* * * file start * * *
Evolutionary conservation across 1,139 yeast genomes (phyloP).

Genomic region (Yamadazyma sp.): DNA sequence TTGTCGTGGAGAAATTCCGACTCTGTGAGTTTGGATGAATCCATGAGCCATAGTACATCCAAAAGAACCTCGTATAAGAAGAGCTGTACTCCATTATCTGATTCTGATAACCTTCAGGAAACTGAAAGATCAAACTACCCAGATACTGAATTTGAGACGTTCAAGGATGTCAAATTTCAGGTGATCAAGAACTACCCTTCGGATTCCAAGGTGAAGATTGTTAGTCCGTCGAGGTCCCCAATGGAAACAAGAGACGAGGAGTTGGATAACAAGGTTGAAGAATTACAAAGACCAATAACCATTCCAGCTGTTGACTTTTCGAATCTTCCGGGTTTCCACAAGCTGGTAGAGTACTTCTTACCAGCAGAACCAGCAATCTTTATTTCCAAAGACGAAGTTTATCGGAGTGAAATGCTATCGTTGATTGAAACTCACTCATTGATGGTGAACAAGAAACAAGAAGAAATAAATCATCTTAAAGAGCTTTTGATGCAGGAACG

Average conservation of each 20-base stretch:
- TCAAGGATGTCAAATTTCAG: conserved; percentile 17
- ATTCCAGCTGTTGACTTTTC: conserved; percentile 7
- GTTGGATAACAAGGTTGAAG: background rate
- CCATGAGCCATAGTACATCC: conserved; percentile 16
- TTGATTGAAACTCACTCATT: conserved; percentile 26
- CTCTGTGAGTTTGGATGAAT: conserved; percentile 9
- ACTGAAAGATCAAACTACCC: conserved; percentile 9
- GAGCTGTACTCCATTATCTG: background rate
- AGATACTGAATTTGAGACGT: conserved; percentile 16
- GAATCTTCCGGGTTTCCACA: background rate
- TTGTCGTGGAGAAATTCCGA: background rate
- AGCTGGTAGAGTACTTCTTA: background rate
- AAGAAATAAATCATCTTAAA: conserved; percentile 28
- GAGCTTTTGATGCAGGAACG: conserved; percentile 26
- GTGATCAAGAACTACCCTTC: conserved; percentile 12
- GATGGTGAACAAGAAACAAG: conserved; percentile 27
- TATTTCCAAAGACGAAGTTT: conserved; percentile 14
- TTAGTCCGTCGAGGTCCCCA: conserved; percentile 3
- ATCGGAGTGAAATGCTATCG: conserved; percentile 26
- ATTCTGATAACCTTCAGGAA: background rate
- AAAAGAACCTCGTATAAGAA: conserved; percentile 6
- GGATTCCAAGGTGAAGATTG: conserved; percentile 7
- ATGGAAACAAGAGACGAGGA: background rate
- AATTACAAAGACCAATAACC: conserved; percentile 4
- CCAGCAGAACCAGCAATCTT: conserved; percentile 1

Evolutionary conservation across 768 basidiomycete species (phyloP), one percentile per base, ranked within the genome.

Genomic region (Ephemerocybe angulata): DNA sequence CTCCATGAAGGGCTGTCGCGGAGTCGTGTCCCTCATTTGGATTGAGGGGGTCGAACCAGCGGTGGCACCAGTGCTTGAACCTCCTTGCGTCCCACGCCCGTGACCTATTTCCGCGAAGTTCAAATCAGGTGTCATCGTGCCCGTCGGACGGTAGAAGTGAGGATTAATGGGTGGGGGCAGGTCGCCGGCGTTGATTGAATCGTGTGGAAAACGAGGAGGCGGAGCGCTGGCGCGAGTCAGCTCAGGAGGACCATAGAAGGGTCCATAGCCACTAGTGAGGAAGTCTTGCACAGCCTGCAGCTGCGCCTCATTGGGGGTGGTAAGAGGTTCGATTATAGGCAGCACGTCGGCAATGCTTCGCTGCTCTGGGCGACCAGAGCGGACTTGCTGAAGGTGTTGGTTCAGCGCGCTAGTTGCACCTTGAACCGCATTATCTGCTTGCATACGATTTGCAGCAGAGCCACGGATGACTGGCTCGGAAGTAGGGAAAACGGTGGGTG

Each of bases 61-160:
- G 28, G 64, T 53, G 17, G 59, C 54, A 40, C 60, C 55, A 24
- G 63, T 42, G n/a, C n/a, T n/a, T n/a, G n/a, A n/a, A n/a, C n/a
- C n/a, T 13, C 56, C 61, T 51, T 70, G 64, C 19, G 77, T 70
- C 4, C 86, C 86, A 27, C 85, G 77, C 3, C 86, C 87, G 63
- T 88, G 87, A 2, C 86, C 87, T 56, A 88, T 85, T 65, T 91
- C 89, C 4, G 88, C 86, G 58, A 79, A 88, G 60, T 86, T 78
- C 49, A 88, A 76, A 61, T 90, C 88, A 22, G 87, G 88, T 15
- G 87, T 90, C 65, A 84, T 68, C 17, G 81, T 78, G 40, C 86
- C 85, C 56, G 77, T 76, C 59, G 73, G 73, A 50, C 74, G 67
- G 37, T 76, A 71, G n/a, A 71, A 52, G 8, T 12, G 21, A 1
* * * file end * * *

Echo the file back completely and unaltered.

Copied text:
Evolutionary conservation across 1,139 yeast genomes (phyloP).

Genomic region (Yamadazyma sp.): DNA sequence TTGTCGTGGAGAAATTCCGACTCTGTGAGTTTGGATGAATCCATGAGCCATAGTACATCCAAAAGAACCTCGTATAAGAAGAGCTGTACTCCATTATCTGATTCTGATAACCTTCAGGAAACTGAAAGATCAAACTACCCAGATACTGAATTTGAGACGTTCAAGGATGTCAAATTTCAGGTGATCAAGAACTACCCTTCGGATTCCAAGGTGAAGATTGTTAGTCCGTCGAGGTCCCCAATGGAAACAAGAGACGAGGAGTTGGATAACAAGGTTGAAGAATTACAAAGACCAATAACCATTCCAGCTGTTGACTTTTCGAATCTTCCGGGTTTCCACAAGCTGGTAGAGTACTTCTTACCAGCAGAACCAGCAATCTTTATTTCCAAAGACGAAGTTTATCGGAGTGAAATGCTATCGTTGATTGAAACTCACTCATTGATGGTGAACAAGAAACAAGAAGAAATAAATCATCTTAAAGAGCTTTTGATGCAGGAACG

Average conservation of each 20-base stretch:
- TCAAGGATGTCAAATTTCAG: conserved; percentile 17
- ATTCCAGCTGTTGACTTTTC: conserved; percentile 7
- GTTGGATAACAAGGTTGAAG: background rate
- CCATGAGCCATAGTACATCC: conserved; percentile 16
- TTGATTGAAACTCACTCATT: conserved; percentile 26
- CTCTGTGAGTTTGGATGAAT: conserved; percentile 9
- ACTGAAAGATCAAACTACCC: conserved; percentile 9
- GAGCTGTACTCCATTATCTG: background rate
- AGATACTGAATTTGAGACGT: conserved; percentile 16
- GAATCTTCCGGGTTTCCACA: background rate
- TTGTCGTGGAGAAATTCCGA: background rate
- AGCTGGTAGAGTACTTCTTA: background rate
- AAGAAATAAATCATCTTAAA: conserved; percentile 28
- GAGCTTTTGATGCAGGAACG: conserved; percentile 26
- GTGATCAAGAACTACCCTTC: conserved; percentile 12
- GATGGTGAACAAGAAACAAG: conserved; percentile 27
- TATTTCCAAAGACGAAGTTT: conserved; percentile 14
- TTAGTCCGTCGAGGTCCCCA: conserved; percentile 3
- ATCGGAGTGAAATGCTATCG: conserved; percentile 26
- ATTCTGATAACCTTCAGGAA: background rate
- AAAAGAACCTCGTATAAGAA: conserved; percentile 6
- GGATTCCAAGGTGAAGATTG: conserved; percentile 7
- ATGGAAACAAGAGACGAGGA: background rate
- AATTACAAAGACCAATAACC: conserved; percentile 4
- CCAGCAGAACCAGCAATCTT: conserved; percentile 1

Evolutionary conservation across 768 basidiomycete species (phyloP), one percentile per base, ranked within the genome.

Genomic region (Ephemerocybe angulata): DNA sequence CTCCATGAAGGGCTGTCGCGGAGTCGTGTCCCTCATTTGGATTGAGGGGGTCGAACCAGCGGTGGCACCAGTGCTTGAACCTCCTTGCGTCCCACGCCCGTGACCTATTTCCGCGAAGTTCAAATCAGGTGTCATCGTGCCCGTCGGACGGTAGAAGTGAGGATTAATGGGTGGGGGCAGGTCGCCGGCGTTGATTGAATCGTGTGGAAAACGAGGAGGCGGAGCGCTGGCGCGAGTCAGCTCAGGAGGACCATAGAAGGGTCCATAGCCACTAGTGAGGAAGTCTTGCACAGCCTGCAGCTGCGCCTCATTGGGGGTGGTAAGAGGTTCGATTATAGGCAGCACGTCGGCAATGCTTCGCTGCTCTGGGCGACCAGAGCGGACTTGCTGAAGGTGTTGGTTCAGCGCGCTAGTTGCACCTTGAACCGCATTATCTGCTTGCATACGATTTGCAGCAGAGCCACGGATGACTGGCTCGGAAGTAGGGAAAACGGTGGGTG

Each of bases 61-160:
- G 28, G 64, T 53, G 17, G 59, C 54, A 40, C 60, C 55, A 24
- G 63, T 42, G n/a, C n/a, T n/a, T n/a, G n/a, A n/a, A n/a, C n/a
- C n/a, T 13, C 56, C 61, T 51, T 70, G 64, C 19, G 77, T 70
- C 4, C 86, C 86, A 27, C 85, G 77, C 3, C 86, C 87, G 63
- T 88, G 87, A 2, C 86, C 87, T 56, A 88, T 85, T 65, T 91
- C 89, C 4, G 88, C 86, G 58, A 79, A 88, G 60, T 86, T 78
- C 49, A 88, A 76, A 61, T 90, C 88, A 22, G 87, G 88, T 15
- G 87, T 90, C 65, A 84, T 68, C 17, G 81, T 78, G 40, C 86
- C 85, C 56, G 77, T 76, C 59, G 73, G 73, A 50, C 74, G 67
- G 37, T 76, A 71, G n/a, A 71, A 52, G 8, T 12, G 21, A 1